“The difference between the almost right word & the right word is really a large matter–it’s the difference between the lightning bug and the lightning.” -Mark Twain
A while back, I came across the ad at right via the Vintage Ads community on LiveJournal. (I’m a major fan of the vintage – especially clothes, cookbooks, and ephemera. That community is one of the places I get my ephemera fix.)
The ad, for the Zenith Radio Nurse, appeared in Child Life, a children’s magazine, in 1938. The device advertised has some very interesting history behind it. It was developed by Zenith in the years after the 1932 Lindbergh kidnapping as the world’s first baby monitor. (Note the bit of copy “if an intruder enters.”) It sold for $29.95, which, when adjusted for inflation, is about $450. “Very moderate price” my ass. But what price parental peace of mind, right?
The case for the speaker unit is a famous piece of industrial design by the Japanese-American designer Isamu Noguchi. Even if that name doesn’t ring a bell, if you’re even a passing fan of mid-century design, it’s pretty likely that you recognize this table he designed for Herman Miller.
This is part of why I love ephemera – you never know what other topics something might lead you to. Anyway, the reason I share this ad is not because of its historical significance at all – it’s because of its language. Hence Mr. Twain’s words above.
When this was posted in the Vintage Ads community, several people took offense at the word “invalid” in the headline. One person said, “They could just have well have said ‘cripple.'” And that’s where I come in.
As a real live actual capital-I invalid, I don’t take offense to the headline at all. In fact, this word is what I choose to call myself. There are a lot of words used to describe people that we’ve let fall by the wayside – including some that were seen as the sensitive choice of the day that have come later to be seen as insulting or demeaning. Some of the people in the Vintage Ads group clearly thought “invalid” was one of those words. I don’t think it belongs with that group. Here’s why.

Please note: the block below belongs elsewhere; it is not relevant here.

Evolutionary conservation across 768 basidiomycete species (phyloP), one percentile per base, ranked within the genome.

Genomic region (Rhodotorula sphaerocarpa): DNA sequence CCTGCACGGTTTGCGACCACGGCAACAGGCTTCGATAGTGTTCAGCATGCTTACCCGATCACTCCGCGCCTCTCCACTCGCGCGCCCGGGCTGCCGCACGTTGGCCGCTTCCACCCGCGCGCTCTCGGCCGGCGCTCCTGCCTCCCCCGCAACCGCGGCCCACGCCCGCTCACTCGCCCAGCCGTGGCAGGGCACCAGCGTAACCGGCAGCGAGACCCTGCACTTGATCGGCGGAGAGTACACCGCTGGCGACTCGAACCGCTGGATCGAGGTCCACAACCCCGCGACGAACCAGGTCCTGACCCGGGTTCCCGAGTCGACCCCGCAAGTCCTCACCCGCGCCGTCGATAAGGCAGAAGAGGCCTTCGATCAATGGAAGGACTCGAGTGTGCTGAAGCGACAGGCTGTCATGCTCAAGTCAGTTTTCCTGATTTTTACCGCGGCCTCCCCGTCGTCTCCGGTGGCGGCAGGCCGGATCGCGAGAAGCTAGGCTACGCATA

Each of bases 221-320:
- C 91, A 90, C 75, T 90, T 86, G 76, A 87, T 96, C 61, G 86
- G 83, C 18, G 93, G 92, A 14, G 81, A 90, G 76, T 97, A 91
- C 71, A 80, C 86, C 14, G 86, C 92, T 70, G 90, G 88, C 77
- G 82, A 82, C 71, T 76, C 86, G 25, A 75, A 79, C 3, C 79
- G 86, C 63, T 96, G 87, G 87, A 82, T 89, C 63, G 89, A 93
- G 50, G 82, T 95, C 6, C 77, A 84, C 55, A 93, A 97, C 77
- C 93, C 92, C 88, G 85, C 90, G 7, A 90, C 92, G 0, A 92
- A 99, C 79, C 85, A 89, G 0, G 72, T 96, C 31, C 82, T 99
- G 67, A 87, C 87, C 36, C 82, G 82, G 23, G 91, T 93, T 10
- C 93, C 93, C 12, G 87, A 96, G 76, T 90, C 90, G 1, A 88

To call me or someone like me “disabled” is insufficient. Disability is a such a big tent, and not only does that word really not tell you much about a particular person’s functioning, but most people with disabilities are far more physically able than are people with severe ME/CFS. Most people with disabilities can be present in the outside world with some accommodation. I’m not able to except in the most minor of ways with a great deal of physical assistance. And I can’t perform the tasks I’d need to be able to in order to live on my own. So I’m truly an invalid: a person who is too sick or weak to care for himself or herself.
I don’t say this to seem to feel sorry for myself, or to attempt to cause others to feel that way. Invalidism is just the way things are for me at this point, and since there is a word that fits me well, I’d rather use that more descriptive term that truly fits my situation than something non-specific that someone with no experience of what my life is like might assume is kinder or more politically correct to call me.
The best way to address someone, anyone, with a disability, is to find out how they prefer to be described, and not to assume that the word you think applies is the one they would choose.
And getting back to the Radio Nurse for a moment here: The way we handle the problem of potential kidnappers trying to spirit me away at our house is with one of those wireless doorbells, with the button next to me and the receivers plugged in other places in the house. I have a cell phone handy, too. Both are decidedly cheaper than the Radio Nurse, thanks to our good friends in China.
But I would take one of those fetching lace caps Granny up there has on to wear while I lie around the house.